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NASA to shine lasers on future aircraft concept

09 September 2016

As NASA aeronautics engineers prepare to develop a series of greener, quieter, faster X-planes, they are already testing concepts that could be candidates.

Boeing engineer Stephen Provost checks out a blended wing body model before a wind tunnel test run at NASA Langley. (Credits: NASA/David C. Bowman)

One of those is a blended wing body (BWB). A six percent scale model of a Boeing BWB is being tested for six weeks in the 14-by 22ft Subsonic Tunnel at NASA's Langley Research Centre in Hampton, Virginia.

"We're happy to have the model back in our wind tunnel," said Dan Vicroy, principal investigator at NASA Langley. "It gives us a couple of opportunities - to add to our knowledge about this configuration as well as how to improve our testing methods."

A blended wing body doesn't look like a conventional airplane. Instead of the usual tube and wing design – it's shaped more like a triangle where the wings are, in essence, merged into the body. Another difference is that it does not have a tail.

This same model was put through its paces in the Langley tunnel in 2014 and in the 40-by 80ft Wind Tunnel at NASA's Ames Research Centre in California in 2015. That work was part of NASA’s Environmentally Responsible Aviation program, which developed technologies to improve fuel efficiencies, lower noise levels and reduce emissions.

But for this test it looks a little different. The top of it has been painted in non-reflective matte black to accommodate laser lights that will sweep across the model in sheets. NASA and Boeing researchers will use those laser sheets combined with smoke in the technique known as particle imagery velocimetry or PIV. That will map the airflow over the model.

"We didn't get the opportunity to use PIV in the previous tests," added Vicroy. "It helps us analyse the flow going into the engine inlets, which is one of the challenges with this design since the engines are on top of the fuselage, toward the rear."

In most planes flying today the engines are out on the wings, in front, where there is nice clean airflow. Anything in front of an engine can disrupt the flow.

"Airflow makes a difference in how well the engine performs," said Vicroy. "It's a matter of how much distortion the engine is seeing. So if you want the engines to perform well you want to have the distortion at a minimum."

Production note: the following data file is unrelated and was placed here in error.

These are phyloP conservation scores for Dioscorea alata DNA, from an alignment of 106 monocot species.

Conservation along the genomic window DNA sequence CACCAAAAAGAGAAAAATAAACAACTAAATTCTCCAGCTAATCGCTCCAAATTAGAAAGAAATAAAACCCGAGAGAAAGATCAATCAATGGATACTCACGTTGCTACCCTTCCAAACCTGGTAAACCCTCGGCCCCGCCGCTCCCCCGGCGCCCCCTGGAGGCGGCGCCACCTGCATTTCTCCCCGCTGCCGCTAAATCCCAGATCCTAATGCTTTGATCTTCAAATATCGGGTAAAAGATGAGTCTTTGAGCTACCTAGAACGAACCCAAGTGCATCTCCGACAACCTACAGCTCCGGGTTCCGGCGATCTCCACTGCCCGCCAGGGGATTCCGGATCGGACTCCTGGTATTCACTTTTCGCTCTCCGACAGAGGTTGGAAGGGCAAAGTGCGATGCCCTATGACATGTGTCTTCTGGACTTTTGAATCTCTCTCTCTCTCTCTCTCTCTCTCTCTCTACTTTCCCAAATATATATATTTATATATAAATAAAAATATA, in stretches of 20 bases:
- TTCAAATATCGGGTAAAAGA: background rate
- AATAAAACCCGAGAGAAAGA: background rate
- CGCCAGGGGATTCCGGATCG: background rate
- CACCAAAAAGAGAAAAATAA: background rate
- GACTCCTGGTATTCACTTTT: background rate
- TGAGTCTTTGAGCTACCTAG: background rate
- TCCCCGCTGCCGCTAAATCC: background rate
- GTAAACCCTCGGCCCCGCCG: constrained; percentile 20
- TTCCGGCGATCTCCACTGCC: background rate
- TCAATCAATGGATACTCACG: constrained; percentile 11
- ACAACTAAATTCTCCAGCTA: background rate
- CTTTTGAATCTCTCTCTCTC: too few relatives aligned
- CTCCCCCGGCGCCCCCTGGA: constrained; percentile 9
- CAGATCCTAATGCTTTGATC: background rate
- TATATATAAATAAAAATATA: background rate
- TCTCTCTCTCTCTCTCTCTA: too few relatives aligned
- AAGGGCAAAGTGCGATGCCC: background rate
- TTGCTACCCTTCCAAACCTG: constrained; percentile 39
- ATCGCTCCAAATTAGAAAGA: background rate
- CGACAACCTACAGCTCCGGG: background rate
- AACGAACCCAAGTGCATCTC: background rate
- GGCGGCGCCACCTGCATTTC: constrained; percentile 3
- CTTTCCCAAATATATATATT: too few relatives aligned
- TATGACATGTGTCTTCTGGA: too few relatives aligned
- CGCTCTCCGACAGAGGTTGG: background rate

So if engineers have to worry about airflow – why change where the engines are? Researchers say putting them on top of the plane helps shield noise, especially from people on the ground, and contributes toward NASA's goals of developing greener, quieter planes.

The other benefit to NASA from this test has more to do with the tunnel itself. The tunnel recently completed repairs and an upgrade, so having the same model return can verify how well it's working. And having the same model tested in a totally different facility, such as the one in California also helps add to engineers' knowledge base.

"In wind tunnel testing we have to account for how the model is installed, the size and proximity of the tunnel walls in the test section and other factors," said Vicroy. "Testing the same model in two very different tunnels gives us data to improve our test correction methods, some of which were developed in 1940s."

For Boeing the tests are part of an ongoing research development program.

"Our tests are a continuation of more than two decades of successful research and development of this concept, which is unparalleled in industry,” said John Bonet, Boeing’s test director for the BWB. “What we learn from this round of testing will be used to complete the definition of our aerodynamic, stability and control low-speed databases – a major milestone in the technology development of the concept.”

With the exception of Boeing proprietary technology, NASA knowledge gained from this collaborative research will be documented and publicly available to benefit the aviation industry.

Video courtesy of NASA.


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